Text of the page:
The method of delivery of the new all-electric Nissan Leaf was a first for me.

Every previous Leaf I had ever driven had arrived on the back of a car transporter, while this one had been driven on the road from Nissan’s press car base.

That, in itself, was a serious mark of confidence in the extended range this new Sunderland-built car has to offer.

And it proved entirely justified as the new Leaf, with its decent real-world range topping 150 miles, is the first electric vehicle (EV) I have driven without suffering the slightest hint of ‘range anxiety’, something that comes as standard with most other EVs.

A typical day was a 75-mile round trip from Witney to Stroud Farmers’ Market, followed by a 42-mile round trip from Witney to Didcot Parkway – both journeys completed with the air conditioning continuously on full blast – still leaving 40 miles ‘in the tank’ at the end of the day.

But the fact that the new Leaf can cover roughly about twice the mileage of its predecessor – itself the UK’s best-selling EV – is only the start of a remarkable story.

With more conventional sharp exterior styling than the old Leaf, this zero-emission car combines a comfortable laid-back interior and the practicality offered by a car with plenty of space for five adults and their luggage. Some of the boot space is taken up by a pair of charging cables to allow the Leaf to be charged while at home and when out and about. Nissan recommends downloading the free Zap-Map app which gives the location of more than 5,000 charging points across the UK. It sounds a lot, but many more are needed.

The first charging points I checked out in Diamond Place, North Oxford, had a BMW i3 and a Volkswagen e-Golf happily plugged in and one of those points was a dedicated car club charger in any event. Later I took a look at the points at the Oxford Thornhill Park-and-Ride site to find them also occupied.

I do not aim to delve too deeply into the technicalities of the new Leaf, which has a 148 horsepower electric motor powered by a 40kWh battery, but rest assured if you own one you will quickly learn the difference between powering up the car on a CHAdeMO 50kW rapid charger, a Type 2 Mennekes fast charger, or by charging using a 3-pin domestic socket.

Instead let us concentrate on how the car is to live with and in a nutshell it is responsive, comfortable and impressively easy to drive.

From a standing start, the instant torque – more than a Juke Nismo RS – launches the Leaf forward with a 0-62mph time of under eight seconds, should you want to drive like that.

Chances are you will not because life in the Leaf is not about sizzling acceleration, but all about smooth, easy and undemanding travel.

That is greatly assisted by the e-Pedal system that is fitted to every model. It takes some time to get used to, but once mastered it pays off handsomely with economy and a smoother drive.

Turn on the system with the push of a button and the right-hand pedal immediately develops more resistance, forcing you to be much firmer to maintain swift progress. Lift off and the braking is surprisingly strong, bringing the car quickly to a complete stop, even going up and downhill, allowing really peaceful one-pedal motoring.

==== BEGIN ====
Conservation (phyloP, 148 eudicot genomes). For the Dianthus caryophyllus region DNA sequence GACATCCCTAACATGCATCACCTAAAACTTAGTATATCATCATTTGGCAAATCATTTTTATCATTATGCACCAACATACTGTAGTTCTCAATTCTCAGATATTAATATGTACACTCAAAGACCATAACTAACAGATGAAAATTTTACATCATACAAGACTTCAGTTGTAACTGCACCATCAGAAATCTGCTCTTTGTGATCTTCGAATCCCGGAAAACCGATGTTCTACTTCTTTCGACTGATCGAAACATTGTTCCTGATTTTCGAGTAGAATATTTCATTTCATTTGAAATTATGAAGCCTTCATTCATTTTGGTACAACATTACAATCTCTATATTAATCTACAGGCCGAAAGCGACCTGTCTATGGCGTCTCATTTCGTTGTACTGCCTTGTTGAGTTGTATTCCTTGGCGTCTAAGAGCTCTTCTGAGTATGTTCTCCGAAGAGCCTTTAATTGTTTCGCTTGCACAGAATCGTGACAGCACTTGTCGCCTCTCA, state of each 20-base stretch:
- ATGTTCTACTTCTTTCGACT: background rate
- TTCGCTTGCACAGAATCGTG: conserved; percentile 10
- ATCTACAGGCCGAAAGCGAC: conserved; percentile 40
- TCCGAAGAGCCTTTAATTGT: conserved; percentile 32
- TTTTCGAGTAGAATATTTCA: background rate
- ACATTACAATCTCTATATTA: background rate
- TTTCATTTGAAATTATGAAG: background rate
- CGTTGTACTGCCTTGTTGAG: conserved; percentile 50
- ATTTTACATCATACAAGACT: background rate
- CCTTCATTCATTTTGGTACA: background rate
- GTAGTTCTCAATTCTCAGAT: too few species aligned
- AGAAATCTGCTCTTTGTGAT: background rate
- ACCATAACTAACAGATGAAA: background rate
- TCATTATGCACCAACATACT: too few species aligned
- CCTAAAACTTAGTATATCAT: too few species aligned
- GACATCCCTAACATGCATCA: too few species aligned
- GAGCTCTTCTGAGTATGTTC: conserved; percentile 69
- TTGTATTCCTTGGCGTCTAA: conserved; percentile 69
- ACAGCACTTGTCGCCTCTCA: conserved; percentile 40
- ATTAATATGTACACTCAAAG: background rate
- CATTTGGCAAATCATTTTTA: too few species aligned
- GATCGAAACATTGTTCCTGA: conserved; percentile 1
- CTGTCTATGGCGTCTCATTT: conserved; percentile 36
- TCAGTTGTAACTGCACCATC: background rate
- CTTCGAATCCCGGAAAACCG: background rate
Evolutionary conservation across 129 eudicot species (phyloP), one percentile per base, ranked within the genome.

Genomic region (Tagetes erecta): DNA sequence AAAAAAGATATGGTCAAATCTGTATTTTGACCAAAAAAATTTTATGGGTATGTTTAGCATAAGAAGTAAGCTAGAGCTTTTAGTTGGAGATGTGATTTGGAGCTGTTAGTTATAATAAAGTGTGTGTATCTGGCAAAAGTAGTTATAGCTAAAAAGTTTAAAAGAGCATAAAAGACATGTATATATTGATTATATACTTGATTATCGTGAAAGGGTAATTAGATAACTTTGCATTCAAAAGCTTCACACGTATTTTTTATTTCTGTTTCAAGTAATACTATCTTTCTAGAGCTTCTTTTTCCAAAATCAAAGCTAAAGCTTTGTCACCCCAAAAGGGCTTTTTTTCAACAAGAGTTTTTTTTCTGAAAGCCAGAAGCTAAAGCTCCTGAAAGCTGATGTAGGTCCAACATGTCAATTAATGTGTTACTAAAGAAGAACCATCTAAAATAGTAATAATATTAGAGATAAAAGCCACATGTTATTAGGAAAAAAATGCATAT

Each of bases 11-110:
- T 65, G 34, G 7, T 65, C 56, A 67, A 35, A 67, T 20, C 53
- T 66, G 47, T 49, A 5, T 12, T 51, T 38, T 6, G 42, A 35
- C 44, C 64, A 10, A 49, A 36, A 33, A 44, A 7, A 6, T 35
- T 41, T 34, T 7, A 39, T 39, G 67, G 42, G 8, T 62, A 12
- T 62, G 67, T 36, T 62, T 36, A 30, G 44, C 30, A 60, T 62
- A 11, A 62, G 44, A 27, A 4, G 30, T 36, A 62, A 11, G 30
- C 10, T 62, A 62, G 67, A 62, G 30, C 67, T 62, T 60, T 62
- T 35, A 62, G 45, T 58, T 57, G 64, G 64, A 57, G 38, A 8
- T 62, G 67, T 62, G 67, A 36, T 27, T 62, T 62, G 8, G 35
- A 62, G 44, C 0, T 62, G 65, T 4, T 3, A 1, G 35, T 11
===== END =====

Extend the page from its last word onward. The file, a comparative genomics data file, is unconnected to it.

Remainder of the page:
Steering is light and perfect for urban driving while the ride is firm, which means the car stays composed on twisting roads and only the worst potholes make their presence known.

Standard equipment is high level, with a seven-inch colour display dominating the dashboard controlling the audio, satellite navigation and Bluetooth telephone links. Apple CarPlay and Android Auto are also fitted.

A neat touch carried over from the original Leaf is the ability to set the car’s climate control to activate at a particular time, warming the car up or cooling it down before beginning a journey, allowing you to save battery charge by warming or cooling the car from the mains supply while it is charging.

Standard safety features include six airbags, anti-lock braking system, electronic brake force distribution, brake assist, hill start assist, lane departure warning, intelligent lane intervention and rear cross traffic alert.

The test car also came with traffic sign recognition, blind spot warning and intelligent emergency braking with pedestrian and cyclist recognition.

Zap-Map’s online calculator estimates the average cost to fully charge the car at home in the region of £5.60 ­– about 3p a mile, a quarter of the fuel cost for petrol or diesel.

Other savings that come your way include being exempt from the London Congestion Charge and qualifying for the maximum government incentive for buyers of Ultra Low Emissions Vehicles (£4,500 at present). You will also save on vehicle excise duty as from the second year onwards, electric cars incur no charge and there are potentially large savings form company car users.

Last year one in two electric vehicles sold in the UK were made by Nissan – the Leaf and the e-NV200 van – and the new car will certainly persuade more drivers to ditch the internal combustion engine.

Auto facts

Model: Nissan Leaf Tekna

Price: £31,296 as tested

Insurance group: 22 (1-50)

Top speed: 89mph

Length: 449cm/176.8in

Width: 179m/70.5in

Luggage capacity: 13.6 cu ft


50kW quick charger: 40-60min

6.6kW on wallbox: 7h 30min

10A EVSE cable on domestic socket: 21h

8A EVSE cable on domestic socket: 26h 30min

Warranty: Three years/ 60,000 miles

Dedicated EV components: Five years/60,000 miles

Battery capacity loss: Eight years/ 100,000 miles